It’s sometimes said that autistic children don’t know how to play, or that they don’t like to play. However, play is such a wide concept, and in truth there are only some of the aspects of play which are commonly problematic for children with autism.
What is Play?
The definitions of ‘play’ are broad and varied: The online Oxford Dictionaries suggest that to play is to “Engage in activity for enjoyment and recreation rather than a serious or practical purpose“, and other definitions that I’ve come across describe play as “any behavior that is freely chosen, personally directed, and intrinsically motivated“, or as a way for children to “make sense of the world around them“. Play is usually also seen as important to developing a wide range of skills, such as motor skills, understanding cause and effect, social skills, abstract thinking, imagination etc.
Playing with a Difference
In Penguin’s case, as for many other autistic children, one of the most problematic types of play is pretend play, where you have to imagine that things and people are not what they seem. That kind of play has never really interested Penguin. Then there’s play which requires turn-taking and other kinds of more formal social interaction. That used to be hopeless a few years ago, but we’ve worked on it – mainly using simple board games – and those basic skills are now there, although more intricate social interactions remain difficult, or at least different. Because that’s often what it comes down to, us doing things differently. When Penguin was about 20 months old, he got some toys for Christmas which he was delighted with and immediatly started to play with. One of them was a garage with cars and a helicopter, and as we set it up, Penguin grabbed a car in his hand and drove it down the garage exit, while making a vrroooomm kind of sound. Just like you’d expect. By the time he was two, he would no longer play with the cars that way, but would instead turn them upside down and spin their wheels. This is a fairly typical example of autistic regression, and it can feel as if you’ve lost the child you had. But he’s still very much there, and so is the invitiation to play, if we just see it for what it is and accept it. (I don’t wish to promote any specific therapy program here, but learning a little bit about the Son-Rise program was incredibly helpful for me when Penguin was younger, as it helped me figure out how to engage with him in different ways.)
I’m thinking that we’ll make “Penguin Plays” a recurring feature here on the blog, with posts about how we play, in different ways. As in many other aspects, playing with things (games, lego etc.) is something that Penguin has needed support in learning, whereas these things come more or less naturally to typically developing kids. So I’m hoping that it can be helpful for others to see how we’ve gone about these things. I also know how difficult it can be to come up with ideas for gifts, for birthdays, Christmas, etc., and perhaps some of our posts can offer a bit of inspiration in that regard, too.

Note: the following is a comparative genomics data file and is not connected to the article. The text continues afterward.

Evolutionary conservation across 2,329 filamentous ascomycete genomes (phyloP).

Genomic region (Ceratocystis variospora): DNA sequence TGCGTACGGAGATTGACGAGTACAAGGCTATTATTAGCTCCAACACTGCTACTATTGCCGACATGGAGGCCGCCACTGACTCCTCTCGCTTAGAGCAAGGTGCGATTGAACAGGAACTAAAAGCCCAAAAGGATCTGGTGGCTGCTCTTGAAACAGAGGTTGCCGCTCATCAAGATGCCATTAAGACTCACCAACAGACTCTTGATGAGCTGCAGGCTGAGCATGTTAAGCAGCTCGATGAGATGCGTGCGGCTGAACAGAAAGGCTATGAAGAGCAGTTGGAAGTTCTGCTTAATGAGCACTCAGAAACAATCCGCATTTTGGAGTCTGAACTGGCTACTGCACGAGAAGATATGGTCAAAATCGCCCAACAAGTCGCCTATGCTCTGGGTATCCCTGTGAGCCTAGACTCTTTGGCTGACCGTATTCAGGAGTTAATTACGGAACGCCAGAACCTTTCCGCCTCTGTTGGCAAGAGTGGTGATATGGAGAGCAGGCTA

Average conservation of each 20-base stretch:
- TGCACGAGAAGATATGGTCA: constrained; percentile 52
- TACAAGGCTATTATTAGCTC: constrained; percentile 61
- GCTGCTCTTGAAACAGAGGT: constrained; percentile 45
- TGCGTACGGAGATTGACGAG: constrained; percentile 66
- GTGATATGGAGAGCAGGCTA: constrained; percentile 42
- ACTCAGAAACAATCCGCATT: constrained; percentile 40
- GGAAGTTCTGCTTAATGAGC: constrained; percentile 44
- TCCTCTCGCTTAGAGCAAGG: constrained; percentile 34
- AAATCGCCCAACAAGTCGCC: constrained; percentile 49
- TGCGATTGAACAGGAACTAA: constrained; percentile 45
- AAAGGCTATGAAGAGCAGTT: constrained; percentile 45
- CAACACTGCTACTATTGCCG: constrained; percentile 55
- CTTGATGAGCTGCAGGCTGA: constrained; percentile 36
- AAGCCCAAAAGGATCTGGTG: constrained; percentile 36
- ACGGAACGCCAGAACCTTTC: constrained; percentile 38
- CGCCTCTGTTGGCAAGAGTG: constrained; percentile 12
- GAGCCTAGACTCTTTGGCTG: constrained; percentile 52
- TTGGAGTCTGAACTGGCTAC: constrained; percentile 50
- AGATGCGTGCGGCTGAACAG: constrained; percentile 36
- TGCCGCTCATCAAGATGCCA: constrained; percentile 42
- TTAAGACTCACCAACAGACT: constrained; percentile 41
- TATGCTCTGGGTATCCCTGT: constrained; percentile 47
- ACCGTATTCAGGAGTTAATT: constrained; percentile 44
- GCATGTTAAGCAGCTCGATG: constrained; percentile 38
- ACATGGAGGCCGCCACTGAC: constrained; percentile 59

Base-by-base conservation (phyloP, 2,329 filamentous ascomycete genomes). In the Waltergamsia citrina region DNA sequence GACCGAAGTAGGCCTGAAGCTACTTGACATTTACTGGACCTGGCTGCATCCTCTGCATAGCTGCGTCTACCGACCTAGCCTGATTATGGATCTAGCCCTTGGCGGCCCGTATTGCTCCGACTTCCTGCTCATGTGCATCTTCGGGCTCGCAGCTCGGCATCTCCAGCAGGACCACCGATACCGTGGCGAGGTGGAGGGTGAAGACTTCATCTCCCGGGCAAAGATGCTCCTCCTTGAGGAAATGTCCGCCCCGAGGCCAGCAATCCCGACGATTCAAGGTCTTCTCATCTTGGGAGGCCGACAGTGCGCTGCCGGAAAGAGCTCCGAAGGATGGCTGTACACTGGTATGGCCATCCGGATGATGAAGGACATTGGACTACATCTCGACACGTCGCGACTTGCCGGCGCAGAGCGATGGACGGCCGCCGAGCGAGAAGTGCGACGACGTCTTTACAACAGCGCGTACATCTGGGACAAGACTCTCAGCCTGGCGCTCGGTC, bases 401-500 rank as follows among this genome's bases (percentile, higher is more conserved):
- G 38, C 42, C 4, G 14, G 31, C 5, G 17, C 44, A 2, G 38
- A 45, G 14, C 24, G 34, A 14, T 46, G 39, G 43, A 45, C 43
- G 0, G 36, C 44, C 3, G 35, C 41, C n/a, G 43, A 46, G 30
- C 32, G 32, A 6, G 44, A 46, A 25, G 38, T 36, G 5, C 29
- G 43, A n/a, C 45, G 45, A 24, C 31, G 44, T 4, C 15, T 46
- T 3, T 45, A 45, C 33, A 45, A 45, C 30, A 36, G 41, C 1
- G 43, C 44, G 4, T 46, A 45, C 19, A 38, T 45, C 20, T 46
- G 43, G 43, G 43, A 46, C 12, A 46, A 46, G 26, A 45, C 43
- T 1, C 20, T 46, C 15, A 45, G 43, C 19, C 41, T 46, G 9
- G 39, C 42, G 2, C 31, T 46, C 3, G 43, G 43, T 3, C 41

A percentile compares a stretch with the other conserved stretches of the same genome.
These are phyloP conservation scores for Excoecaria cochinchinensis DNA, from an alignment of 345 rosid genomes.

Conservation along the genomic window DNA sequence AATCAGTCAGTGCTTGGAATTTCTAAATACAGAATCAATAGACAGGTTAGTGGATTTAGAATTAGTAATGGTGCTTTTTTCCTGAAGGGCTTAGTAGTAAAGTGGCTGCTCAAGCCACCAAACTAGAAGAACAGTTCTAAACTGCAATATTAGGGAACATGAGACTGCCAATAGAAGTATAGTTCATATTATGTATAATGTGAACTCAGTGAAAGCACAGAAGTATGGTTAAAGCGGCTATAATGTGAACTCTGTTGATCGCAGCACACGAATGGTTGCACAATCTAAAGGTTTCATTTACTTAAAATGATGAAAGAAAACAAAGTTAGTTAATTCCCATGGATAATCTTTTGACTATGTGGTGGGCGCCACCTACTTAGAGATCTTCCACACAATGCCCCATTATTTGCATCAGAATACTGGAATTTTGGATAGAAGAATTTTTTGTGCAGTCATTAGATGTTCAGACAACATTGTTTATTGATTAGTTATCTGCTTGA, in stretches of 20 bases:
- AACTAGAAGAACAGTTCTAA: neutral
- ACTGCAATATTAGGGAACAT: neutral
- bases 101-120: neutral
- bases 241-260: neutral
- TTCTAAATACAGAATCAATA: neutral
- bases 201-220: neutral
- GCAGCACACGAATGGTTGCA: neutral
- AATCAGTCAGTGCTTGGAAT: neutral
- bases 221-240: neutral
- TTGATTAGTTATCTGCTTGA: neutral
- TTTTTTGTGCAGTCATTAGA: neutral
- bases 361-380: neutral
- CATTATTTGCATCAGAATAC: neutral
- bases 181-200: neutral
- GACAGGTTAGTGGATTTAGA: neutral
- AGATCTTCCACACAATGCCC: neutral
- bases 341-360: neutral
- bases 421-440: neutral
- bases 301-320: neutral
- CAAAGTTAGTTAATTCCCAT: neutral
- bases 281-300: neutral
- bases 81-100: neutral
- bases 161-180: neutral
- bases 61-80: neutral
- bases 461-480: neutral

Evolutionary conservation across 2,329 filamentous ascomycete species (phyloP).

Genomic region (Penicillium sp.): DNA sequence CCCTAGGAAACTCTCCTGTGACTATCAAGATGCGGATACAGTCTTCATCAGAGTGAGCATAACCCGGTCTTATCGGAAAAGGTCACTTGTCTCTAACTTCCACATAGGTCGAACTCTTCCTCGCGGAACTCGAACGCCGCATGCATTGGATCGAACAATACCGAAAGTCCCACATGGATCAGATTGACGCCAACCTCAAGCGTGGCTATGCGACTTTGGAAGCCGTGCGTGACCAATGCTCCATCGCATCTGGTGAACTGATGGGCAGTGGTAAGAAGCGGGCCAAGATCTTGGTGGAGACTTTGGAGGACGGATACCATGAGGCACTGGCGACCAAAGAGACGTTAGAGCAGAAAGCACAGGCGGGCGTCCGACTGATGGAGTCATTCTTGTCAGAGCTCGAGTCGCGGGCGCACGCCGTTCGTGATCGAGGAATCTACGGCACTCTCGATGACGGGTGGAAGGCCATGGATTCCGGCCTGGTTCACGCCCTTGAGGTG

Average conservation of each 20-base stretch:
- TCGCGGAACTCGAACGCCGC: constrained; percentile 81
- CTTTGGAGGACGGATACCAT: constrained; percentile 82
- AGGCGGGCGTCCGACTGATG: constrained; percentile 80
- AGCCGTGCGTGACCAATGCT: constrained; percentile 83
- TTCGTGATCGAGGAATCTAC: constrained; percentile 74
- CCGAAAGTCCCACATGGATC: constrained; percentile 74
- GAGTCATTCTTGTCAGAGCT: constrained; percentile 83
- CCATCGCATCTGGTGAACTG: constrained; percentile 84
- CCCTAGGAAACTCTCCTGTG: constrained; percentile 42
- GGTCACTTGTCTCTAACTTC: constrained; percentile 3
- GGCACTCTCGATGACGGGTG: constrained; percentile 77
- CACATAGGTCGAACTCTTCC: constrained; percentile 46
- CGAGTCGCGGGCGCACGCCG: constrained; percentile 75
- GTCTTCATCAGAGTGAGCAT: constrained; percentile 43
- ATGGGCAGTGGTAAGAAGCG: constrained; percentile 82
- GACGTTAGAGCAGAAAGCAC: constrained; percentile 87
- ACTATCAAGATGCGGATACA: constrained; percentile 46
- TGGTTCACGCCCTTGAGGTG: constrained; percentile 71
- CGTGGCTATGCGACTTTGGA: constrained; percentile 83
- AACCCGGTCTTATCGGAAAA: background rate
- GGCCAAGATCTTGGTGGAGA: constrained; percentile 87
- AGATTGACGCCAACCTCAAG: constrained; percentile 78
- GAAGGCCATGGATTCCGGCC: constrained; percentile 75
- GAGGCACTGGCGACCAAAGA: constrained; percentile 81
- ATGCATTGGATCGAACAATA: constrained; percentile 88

Now, for this first installment of “Penguin Plays”, we’ve tried out a couple of sensory play products from Zimpli Kids, namely Gelli Play and Slime Play. We’ve recieved these samples for free from Zimpli Kids, to give them a go and hopefully write about it here, which I’m very happy to do! We’ve also been given two other varieties of these products; Gelli Baff and Slime Baff, which we’re aiming to try out next month when we’ll *hopefully* be moving into a proper home with a bath (after enjoying a caravan lifestyle for almost a year now, as we’re ‘inbetween homes’). And, just so you know, I’ve not been told what to say here and all opinions I express are my own.
First out, we tried the Gelli Play. After reading the instruction leaflet, it seemed clear that the most convenient way for us to use this would be to play with it in the kitchen sink; To make the mixture directly under the tap, and then just drain it straight down the plughole when finished was super convenient! An added bonus in our case was that the flooring by the sink would not be a problem if spilt on (you might sense here that my love of carpets is limited, lol).
To make the Gelli Play, you just run hot water, sprinkle in the powder, stir it around with your hand, and then wait. It takes a few minutes for the stuff to set, so I didn’t get Penguin involved in making it, as he would probably have wanted to dive straight in. Also, I wanted to see for myself if the gooey stuff really seemed to be as non-irritant as it says, before letting Penguin loose on it. I actually put some in my eye, and had a tiny taste of it too, both of which it says to avoid. So don’t do it – I’ve done it now so that you don’t have to! I’m happy to say that I’ve had no adverse effects of my experiment, and I feel very happy to let Penguin play with these products. I will always supervise him though, as he does sometimes tend to eat stuff that he shouldn’t (even though it’s a much rarer occurance now than a couple of years ago), and I wouldn’t want him to put his face in the goo either.
When the Gelli Play had formed nicely and I got Penguin to come over to the sink, he was at first very hesitant about touching the brightly coloured goo. I put my own hand in to show him it was safe and fun, and he then braved it and started poking it. And once he got his hands into it properly he loved it! Squishing and stirring it around, pouring it from hand to hand and over his lower arms, etc. Penguin was really enjoying it! I mostly let him play with it by himself, but got involved briefly for a little bit of interaction, pouring it on each others hands and arms. I should add that we only used about half a packet of powder to make the amount of goo you see here, which was a really good amount, so you can easily get two play sessions from a single packet.